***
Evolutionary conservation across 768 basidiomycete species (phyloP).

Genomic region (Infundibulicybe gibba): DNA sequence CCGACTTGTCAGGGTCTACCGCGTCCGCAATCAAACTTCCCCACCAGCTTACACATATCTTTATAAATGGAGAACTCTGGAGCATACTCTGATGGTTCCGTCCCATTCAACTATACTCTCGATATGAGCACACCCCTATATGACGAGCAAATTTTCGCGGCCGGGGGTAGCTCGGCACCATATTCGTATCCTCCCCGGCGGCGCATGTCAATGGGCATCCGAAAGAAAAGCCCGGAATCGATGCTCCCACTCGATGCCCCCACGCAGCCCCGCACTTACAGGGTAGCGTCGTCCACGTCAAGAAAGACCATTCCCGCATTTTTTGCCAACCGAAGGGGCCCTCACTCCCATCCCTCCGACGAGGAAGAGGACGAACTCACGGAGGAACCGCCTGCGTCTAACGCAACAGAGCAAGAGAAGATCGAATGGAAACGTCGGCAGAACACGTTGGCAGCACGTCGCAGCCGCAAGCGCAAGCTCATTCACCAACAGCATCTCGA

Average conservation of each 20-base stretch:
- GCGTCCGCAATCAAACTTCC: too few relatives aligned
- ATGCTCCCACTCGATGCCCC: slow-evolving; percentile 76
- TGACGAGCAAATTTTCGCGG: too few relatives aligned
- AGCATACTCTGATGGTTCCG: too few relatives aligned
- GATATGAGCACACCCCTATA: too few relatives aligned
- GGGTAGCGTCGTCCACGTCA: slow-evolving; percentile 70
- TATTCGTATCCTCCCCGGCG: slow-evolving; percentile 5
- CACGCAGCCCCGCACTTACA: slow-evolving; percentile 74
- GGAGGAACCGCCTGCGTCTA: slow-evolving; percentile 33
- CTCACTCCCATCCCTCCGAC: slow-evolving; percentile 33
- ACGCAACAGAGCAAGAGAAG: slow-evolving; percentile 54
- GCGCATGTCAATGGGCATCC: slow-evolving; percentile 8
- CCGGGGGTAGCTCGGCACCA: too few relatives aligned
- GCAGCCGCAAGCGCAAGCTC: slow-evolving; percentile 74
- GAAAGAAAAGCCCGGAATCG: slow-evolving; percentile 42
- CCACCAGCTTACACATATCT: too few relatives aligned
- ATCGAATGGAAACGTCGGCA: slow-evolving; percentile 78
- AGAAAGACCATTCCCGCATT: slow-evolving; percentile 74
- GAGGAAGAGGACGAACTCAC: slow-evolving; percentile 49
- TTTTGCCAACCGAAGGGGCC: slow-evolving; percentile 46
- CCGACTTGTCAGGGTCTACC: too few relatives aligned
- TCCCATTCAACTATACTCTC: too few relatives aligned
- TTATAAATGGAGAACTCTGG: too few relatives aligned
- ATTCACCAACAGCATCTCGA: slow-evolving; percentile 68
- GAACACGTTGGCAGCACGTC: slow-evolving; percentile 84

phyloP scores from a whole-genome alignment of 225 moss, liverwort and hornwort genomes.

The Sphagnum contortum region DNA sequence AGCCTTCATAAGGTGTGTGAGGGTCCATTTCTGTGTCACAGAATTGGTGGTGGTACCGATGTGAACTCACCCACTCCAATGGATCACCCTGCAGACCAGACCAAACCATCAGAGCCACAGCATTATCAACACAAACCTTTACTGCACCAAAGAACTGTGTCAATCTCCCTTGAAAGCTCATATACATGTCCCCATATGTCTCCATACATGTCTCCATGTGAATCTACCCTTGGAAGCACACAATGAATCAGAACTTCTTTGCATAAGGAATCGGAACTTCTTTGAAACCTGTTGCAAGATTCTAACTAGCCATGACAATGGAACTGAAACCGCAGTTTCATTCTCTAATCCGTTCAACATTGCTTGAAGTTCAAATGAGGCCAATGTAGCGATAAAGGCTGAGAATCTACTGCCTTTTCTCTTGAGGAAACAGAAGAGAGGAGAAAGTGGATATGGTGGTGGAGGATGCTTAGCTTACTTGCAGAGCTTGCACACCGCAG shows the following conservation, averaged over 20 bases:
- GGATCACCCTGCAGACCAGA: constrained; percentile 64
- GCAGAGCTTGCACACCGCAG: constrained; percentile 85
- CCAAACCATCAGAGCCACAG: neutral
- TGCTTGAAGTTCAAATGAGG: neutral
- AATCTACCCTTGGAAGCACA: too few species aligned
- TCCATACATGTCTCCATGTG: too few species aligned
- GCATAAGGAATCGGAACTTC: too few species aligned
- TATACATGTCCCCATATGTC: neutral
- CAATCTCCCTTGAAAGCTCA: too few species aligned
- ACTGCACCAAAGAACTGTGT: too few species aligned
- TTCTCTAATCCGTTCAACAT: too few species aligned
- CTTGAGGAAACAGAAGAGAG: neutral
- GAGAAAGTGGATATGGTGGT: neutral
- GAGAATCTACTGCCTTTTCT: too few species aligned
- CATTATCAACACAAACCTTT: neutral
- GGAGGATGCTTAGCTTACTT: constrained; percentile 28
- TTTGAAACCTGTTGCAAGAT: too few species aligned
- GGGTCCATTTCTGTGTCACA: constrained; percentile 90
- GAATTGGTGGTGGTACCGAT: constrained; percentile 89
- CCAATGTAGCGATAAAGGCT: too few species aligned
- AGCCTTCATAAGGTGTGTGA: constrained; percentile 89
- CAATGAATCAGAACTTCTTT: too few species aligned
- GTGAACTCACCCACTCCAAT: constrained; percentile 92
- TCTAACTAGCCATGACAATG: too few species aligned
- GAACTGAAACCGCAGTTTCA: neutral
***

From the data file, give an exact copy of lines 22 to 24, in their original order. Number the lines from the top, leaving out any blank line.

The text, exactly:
- GAGGAAGAGGACGAACTCAC: slow-evolving; percentile 49
- TTTTGCCAACCGAAGGGGCC: slow-evolving; percentile 46
- CCGACTTGTCAGGGTCTACC: too few relatives aligned